VARIABLE DEVELOPMENT IN ANTHERS OF PARTIALLY MALE-STERILE SOYBEANS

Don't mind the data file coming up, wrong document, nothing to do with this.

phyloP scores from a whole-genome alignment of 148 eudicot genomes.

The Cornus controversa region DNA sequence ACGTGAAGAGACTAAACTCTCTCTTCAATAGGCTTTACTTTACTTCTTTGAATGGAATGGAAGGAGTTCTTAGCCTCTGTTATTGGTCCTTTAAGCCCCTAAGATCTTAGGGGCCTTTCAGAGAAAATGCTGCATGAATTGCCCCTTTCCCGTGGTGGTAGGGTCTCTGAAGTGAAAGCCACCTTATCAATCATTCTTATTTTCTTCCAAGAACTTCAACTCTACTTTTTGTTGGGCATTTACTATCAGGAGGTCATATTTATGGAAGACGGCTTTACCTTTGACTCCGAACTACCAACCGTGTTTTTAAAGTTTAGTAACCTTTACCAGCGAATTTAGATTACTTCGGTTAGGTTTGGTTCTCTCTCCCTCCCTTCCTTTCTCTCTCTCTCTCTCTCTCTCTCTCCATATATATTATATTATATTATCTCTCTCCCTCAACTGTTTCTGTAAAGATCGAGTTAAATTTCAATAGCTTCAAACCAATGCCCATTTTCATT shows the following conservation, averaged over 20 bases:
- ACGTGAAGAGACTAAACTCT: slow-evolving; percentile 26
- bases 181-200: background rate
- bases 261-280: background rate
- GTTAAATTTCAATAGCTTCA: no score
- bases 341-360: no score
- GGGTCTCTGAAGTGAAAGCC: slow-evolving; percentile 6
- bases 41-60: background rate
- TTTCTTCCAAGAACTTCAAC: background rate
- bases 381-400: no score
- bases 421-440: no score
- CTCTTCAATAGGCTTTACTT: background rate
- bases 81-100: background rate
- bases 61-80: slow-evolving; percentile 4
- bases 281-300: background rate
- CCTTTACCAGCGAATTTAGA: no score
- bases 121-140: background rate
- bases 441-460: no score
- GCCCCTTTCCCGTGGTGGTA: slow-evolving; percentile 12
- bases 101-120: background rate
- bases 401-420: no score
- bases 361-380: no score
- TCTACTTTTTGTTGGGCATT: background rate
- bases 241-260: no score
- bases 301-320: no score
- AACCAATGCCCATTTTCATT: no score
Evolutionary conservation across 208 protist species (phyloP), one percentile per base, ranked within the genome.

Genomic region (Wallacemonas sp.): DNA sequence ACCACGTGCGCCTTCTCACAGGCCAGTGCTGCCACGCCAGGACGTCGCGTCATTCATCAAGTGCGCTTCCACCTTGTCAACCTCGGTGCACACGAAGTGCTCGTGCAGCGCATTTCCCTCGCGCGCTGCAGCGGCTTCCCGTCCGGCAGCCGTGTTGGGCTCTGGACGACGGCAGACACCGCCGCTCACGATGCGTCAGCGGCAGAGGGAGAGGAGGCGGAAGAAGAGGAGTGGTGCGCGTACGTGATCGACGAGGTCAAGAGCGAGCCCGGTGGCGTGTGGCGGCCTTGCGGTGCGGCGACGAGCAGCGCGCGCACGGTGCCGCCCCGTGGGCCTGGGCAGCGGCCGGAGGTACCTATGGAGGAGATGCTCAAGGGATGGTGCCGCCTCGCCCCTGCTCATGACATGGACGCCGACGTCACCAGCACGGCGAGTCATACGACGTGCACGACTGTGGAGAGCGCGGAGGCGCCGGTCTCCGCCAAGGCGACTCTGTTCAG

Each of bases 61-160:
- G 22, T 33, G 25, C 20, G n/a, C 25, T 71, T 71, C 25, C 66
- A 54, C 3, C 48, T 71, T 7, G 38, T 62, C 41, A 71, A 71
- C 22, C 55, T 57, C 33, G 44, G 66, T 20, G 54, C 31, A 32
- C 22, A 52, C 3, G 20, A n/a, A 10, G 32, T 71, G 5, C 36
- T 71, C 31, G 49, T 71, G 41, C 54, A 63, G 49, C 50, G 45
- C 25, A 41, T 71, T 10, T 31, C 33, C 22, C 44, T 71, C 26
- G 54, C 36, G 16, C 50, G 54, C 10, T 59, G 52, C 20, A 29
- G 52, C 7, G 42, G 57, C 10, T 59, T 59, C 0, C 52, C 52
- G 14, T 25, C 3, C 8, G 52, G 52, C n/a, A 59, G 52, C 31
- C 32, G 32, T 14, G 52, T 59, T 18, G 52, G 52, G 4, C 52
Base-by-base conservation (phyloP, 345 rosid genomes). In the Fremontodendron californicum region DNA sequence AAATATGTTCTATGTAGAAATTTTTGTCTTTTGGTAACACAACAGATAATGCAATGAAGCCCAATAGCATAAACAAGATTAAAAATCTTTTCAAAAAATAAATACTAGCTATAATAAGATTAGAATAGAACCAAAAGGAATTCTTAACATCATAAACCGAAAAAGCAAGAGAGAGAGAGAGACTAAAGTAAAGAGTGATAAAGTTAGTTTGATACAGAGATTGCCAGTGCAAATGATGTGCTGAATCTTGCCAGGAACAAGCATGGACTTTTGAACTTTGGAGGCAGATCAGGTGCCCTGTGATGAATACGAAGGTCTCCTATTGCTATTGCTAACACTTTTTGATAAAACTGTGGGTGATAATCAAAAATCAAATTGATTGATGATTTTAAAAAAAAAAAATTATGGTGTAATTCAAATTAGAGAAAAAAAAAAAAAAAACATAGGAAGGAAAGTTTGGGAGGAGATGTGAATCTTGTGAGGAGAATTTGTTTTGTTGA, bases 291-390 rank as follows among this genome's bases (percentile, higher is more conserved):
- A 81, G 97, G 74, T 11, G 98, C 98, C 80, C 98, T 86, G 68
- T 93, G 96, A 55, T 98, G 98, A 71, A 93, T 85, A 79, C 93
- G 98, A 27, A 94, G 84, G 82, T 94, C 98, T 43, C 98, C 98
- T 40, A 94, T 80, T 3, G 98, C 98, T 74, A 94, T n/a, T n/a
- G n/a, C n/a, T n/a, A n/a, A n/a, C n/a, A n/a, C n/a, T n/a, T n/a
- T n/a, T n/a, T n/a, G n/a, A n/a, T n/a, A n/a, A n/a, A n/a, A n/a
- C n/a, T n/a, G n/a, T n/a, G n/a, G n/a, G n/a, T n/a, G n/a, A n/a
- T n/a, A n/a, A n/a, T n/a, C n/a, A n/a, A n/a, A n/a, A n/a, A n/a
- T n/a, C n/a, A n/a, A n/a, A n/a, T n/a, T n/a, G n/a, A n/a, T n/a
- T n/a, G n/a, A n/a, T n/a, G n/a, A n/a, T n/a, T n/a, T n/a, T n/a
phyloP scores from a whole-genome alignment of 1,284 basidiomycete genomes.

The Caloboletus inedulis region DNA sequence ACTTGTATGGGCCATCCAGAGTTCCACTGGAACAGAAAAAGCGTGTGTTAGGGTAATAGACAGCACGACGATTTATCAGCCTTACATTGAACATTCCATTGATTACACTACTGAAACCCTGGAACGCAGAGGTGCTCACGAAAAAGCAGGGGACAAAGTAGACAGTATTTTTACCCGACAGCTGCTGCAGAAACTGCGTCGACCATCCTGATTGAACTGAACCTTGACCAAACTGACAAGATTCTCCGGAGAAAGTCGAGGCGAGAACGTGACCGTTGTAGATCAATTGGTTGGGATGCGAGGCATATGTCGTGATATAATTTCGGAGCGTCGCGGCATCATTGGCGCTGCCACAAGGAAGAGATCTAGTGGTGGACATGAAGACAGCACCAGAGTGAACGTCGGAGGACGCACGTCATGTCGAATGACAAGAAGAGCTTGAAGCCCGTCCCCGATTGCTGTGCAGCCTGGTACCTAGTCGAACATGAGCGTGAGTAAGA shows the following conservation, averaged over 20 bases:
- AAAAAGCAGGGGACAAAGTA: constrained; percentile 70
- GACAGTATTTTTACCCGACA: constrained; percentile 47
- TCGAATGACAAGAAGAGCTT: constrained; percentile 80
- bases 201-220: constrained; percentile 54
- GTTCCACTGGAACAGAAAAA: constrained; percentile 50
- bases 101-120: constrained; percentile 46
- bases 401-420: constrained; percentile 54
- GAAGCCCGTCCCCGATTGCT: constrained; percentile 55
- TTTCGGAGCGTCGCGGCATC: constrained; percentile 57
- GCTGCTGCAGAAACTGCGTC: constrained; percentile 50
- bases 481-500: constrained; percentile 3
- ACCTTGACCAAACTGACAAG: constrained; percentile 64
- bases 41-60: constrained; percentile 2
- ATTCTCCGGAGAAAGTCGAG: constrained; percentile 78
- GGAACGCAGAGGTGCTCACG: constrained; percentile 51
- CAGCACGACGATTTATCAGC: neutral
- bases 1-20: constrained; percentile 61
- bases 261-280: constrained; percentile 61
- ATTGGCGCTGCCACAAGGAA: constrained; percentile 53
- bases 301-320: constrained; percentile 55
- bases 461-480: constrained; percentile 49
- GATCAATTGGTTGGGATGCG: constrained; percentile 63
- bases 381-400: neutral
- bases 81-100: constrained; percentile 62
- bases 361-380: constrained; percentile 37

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Results are reported of a cytological investigation ot floral bud development in male-fertile, Msp ---, and partially male-sterile, msp msp, soybean (Glycine max L. Merr.) plants. Our objective was to determine the cytological causes of partial male sterility. Paraffin-embedded specimens and squash preparations from field- and greenhouse-grown plants were analyzed. Development of msp anthers was highly variable and included numerous cytological abnormalities. Arrest of development and subsequent degeneration of sporogenous tissues occurred at all stages of anther development from the sporogenous cell stage to the pollen stages, but the onset of abnormalities was most frequent near pachytene and at the tetrad and free-microspore stages. Cytomixis and syncyte formation occurred in some microsporangia. Meiocytes in anthers of the upper whorl tended to attain more advanced stages of development than did those of the lower whorl. Degenerating sporogenous tissue usually was associated with degenerating tapetal tissue, whereas degenerating tapetal tissue was associated with healthy sporogenous tissue in some microsporangia. This relationship between sporogenous and tapetal tissue suggests either that abnormalities in the tapetum led to degeneration of sporogenous tissue or that tapetal cells were prone to manifest more quickly an abnormality common to a microsporangium. 1982, American Genetic Association.